Steve-Jobs-lessonsSteve Jobs will no doubt go down in history as one of the great American inventors and innovators, alongside Thomas Edison and Henry Ford.

But like many of the brilliant minds in history, Jobs had his imperfections. Some close to him might even say that he was difficult and at times unnecessarily rude and controlling.

The newly released Danny Boyle-Aaron Sorkin movie “Steve Jobs” covers the years of the Apple (NASDAQ: AAPL) co-founder’s life when some of these harsher qualities were much more prevalent than in the last years of Jobs’ life, when he had mellowed, grew wiser and had his greatest successes.

Looking beyond the personal and business qualities of Steve Jobs, what will be some of the timeless and universal lessons that will remain years or decades from now?

Here are the top five Steve Jobs lessons:

1. You can’t create the future by giving customers what they want.

Consumers today don’t always know what they want and Steve Jobs was one of the first in business to see this.

Fifteen years ago, the iPod didn’t exist yet; just 10 years ago, there was no such thing as an iPhone; and it was five years ago that the iPad hit stores. There was no clear demand for these products before they hit the market. Now there are millions of people around the world who don’t know how they lived without these products before they existed. Here’s Jobs’ philosophy on this idea:

“You can’t connect the dots looking forward; you can only connect them looking backwards. So you have to trust that the dots will somehow connect in your future. You have to trust in something – your gut, destiny, life, karma, whatever. This approach has never let me down, and it has made all the difference in my life.”

Jobs trusted himself more than others and this is how the great artists and businessmen have succeeded throughout history.

2. Strike a balance between art and science.

Going all the way back to the early forms of the Mac computer, Jobs had a knack of marrying art and science. And it is no mystery that he made a point of hiring people from varied backgrounds, from the fields of art to history and technology.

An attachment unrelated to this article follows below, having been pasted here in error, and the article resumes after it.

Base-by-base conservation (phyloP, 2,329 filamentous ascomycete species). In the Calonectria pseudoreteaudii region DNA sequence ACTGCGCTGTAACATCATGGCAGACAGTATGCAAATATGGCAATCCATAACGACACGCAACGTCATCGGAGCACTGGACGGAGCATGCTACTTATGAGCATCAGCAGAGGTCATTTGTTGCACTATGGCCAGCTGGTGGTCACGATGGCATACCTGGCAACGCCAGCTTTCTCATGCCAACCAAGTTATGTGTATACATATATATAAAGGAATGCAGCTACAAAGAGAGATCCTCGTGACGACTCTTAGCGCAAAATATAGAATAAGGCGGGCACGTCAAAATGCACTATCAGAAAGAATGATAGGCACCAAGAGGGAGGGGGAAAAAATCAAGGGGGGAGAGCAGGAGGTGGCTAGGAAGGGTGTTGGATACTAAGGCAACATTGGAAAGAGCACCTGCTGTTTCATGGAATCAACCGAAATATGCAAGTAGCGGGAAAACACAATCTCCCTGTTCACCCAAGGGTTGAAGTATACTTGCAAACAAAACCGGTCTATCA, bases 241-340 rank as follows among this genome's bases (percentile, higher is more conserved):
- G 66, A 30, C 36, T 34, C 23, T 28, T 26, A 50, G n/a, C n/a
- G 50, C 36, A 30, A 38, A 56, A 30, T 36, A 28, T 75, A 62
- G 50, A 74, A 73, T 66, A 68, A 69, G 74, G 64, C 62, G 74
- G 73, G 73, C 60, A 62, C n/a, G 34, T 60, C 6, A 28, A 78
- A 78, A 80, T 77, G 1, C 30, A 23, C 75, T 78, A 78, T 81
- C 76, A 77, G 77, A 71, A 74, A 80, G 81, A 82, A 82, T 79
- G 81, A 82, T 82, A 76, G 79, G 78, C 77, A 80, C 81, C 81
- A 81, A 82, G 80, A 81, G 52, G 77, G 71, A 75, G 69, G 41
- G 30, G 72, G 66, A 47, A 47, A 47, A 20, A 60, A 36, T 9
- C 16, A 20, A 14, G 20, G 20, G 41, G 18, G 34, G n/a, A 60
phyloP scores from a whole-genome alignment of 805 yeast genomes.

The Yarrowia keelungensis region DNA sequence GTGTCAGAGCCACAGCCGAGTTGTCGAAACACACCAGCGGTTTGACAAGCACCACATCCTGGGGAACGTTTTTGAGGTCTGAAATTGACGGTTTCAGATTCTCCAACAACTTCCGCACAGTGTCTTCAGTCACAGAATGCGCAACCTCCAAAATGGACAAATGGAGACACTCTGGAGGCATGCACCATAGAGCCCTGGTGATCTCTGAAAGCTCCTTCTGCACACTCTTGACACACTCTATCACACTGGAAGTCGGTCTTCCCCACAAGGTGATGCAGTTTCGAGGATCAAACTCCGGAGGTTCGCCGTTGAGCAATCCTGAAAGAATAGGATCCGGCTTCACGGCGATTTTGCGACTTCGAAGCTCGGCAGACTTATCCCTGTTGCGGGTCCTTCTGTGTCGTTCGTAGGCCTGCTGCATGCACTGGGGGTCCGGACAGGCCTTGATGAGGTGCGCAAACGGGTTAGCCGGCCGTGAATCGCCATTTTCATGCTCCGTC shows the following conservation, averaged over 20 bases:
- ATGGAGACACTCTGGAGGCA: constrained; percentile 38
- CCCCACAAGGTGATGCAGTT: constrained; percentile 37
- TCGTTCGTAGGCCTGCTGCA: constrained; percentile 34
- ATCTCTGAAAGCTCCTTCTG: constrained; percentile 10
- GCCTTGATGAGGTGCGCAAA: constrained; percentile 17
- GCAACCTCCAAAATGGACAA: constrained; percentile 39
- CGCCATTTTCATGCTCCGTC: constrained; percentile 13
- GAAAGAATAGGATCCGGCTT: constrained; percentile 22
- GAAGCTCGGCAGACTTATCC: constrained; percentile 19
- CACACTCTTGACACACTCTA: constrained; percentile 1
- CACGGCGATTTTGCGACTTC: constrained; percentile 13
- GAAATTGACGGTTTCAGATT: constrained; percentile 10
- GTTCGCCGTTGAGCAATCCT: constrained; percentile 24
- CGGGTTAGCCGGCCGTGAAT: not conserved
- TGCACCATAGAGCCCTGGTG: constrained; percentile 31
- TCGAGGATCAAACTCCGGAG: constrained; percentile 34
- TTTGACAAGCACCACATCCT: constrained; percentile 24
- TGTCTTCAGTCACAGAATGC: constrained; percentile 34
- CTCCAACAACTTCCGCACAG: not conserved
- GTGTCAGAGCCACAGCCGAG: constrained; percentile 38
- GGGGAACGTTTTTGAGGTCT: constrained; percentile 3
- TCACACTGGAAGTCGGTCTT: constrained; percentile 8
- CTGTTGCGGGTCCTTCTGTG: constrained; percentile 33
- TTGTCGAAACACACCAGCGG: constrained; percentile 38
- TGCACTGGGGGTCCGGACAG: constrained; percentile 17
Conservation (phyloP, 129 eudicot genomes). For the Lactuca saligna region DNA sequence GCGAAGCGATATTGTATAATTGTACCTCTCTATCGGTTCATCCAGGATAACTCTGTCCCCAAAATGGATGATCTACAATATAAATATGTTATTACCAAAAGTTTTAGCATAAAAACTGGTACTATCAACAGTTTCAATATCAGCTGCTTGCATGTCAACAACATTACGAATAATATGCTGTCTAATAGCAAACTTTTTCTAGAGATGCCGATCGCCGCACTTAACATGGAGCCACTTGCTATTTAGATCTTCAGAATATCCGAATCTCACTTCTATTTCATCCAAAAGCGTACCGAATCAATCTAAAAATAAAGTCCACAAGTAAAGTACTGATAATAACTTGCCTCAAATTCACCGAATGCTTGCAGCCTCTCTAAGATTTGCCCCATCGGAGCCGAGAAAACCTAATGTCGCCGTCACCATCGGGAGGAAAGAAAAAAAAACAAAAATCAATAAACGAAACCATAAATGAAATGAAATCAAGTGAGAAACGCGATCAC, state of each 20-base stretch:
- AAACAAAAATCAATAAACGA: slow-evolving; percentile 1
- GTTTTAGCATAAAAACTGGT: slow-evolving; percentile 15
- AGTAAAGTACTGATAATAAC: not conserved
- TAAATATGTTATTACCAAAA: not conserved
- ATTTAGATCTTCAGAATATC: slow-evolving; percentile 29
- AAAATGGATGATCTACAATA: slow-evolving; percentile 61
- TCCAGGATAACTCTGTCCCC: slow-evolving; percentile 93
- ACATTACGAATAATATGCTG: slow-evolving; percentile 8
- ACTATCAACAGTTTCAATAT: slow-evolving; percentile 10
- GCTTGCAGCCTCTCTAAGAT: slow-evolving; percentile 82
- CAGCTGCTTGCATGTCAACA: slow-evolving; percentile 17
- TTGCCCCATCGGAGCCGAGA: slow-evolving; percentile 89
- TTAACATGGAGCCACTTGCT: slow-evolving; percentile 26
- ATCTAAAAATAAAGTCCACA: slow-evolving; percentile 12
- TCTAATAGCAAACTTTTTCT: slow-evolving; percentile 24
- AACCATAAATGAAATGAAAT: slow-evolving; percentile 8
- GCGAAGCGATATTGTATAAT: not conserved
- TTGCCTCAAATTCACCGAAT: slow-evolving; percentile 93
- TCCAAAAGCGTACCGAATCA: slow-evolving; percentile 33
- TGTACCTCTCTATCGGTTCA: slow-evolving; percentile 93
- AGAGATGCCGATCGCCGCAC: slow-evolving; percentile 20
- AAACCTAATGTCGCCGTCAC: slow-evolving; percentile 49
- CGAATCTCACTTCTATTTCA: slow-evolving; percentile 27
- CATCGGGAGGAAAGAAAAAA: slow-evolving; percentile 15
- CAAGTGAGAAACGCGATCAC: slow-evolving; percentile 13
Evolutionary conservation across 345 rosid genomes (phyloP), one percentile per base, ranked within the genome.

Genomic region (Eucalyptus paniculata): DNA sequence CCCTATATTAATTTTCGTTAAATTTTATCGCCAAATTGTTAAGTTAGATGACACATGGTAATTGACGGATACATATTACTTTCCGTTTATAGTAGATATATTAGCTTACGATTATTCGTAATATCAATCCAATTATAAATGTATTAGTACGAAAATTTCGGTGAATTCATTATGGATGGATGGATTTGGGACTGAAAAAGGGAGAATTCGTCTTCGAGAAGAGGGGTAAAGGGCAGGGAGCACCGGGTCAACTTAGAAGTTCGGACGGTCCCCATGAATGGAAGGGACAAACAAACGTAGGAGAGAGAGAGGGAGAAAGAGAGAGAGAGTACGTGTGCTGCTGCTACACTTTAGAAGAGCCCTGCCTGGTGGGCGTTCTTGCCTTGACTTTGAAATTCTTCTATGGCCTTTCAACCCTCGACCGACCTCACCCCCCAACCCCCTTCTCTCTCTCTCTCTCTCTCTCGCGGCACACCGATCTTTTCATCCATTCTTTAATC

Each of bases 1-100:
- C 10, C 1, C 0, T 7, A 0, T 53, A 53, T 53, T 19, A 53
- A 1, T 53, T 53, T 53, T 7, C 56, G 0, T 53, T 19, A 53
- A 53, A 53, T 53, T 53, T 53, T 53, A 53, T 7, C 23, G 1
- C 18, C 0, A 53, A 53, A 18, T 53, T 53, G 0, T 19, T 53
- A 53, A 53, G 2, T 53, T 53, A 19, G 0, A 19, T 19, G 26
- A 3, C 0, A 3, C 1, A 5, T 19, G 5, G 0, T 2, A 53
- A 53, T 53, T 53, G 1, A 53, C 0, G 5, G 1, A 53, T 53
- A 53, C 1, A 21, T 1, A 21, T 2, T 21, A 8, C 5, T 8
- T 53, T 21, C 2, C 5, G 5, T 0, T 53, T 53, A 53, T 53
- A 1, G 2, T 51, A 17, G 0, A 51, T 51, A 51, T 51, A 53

There are even people not employed by Apple, such as designers of apps, that are constantly creating new uses for Apple products like the iPhone. It’s the artful side of Apple’s products that give them the distinctive human feel, which is why they stand out from other tech products.

3. Surround yourself with talented people.

Apple is much more than Steve Jobs. At the core, Jobs was an idea person and a philosopher. He knew himself and he knew what he wanted, but he was wise enough – especially in the last years of his life – to surround himself with talented people that could run the varied operations, even in his absence.

These are people like Phil Schiller, Jony Ive, Peter Oppenheimer and Jobs’ successor, Tim Cook. In his latter years, Jobs was more of a figurehead than a manager. The fact that Apple’s stock price has been so strong since Jobs left as CEO is a credit not only to Jobs’ vision for Apple, but to the strength of talent he surrounded himself with.

4. Live as though you were dying.

Ten years ago, Jobs was diagnosed with pancreatic cancer and was told he only had a few weeks to live. This life-changing news came eight years before he would die from the disease. Here is a piece of his now famous Stanford commencement speech, given the same year he was diagnosed with cancer:

“Your time is limited, so don’t waste it living someone else’s life. Don’t be trapped by dogma – which is living with the results of other people’s thinking. Don’t let the noise of others’ opinions drown out your own inner voice. And most important, have the courage to follow your heart and intuition. They somehow already know what you truly want to become. Everything else is secondary.”

Not long after giving this speech, the iPhone would be introduced to the world.

5. Be a rebel.

Jobs was somewhat of a hippie in his youth. His harsher business qualities may have been mistaken for a passionate person who thinks outside of the box and is willing to do whatever it takes to turn his ideas into reality. Some may call this rebellion. Think back to Apple’s “Think Different” ads, which Jobs helped write after returning as CEO of Apple:

“Here’s to the crazy ones. The misfits. The rebels. The troublemakers. The round pegs in the square holes. …

While some see them as the crazy ones, we see genius. Because the people who are crazy enough to think they can change the world are the ones who do.”

Was Jobs describing himself in these lines? No matter his intention, the lesson is clear that the people who are willing and able to think beyond the bounds of conventional wisdom tend to be the most successful.

And if Jobs were alive today, he would probably end this lesson by urging you not to follow in his path but to form your own path and stay on it, no matter how far off of the main road it takes you.

Kent Thune is the owner of an investment advisory firm in Hilton Head Island, S.C. He does not hold any of the aforementioned securities. Under no circumstances does this information represent a recommendation to buy or sell securities.

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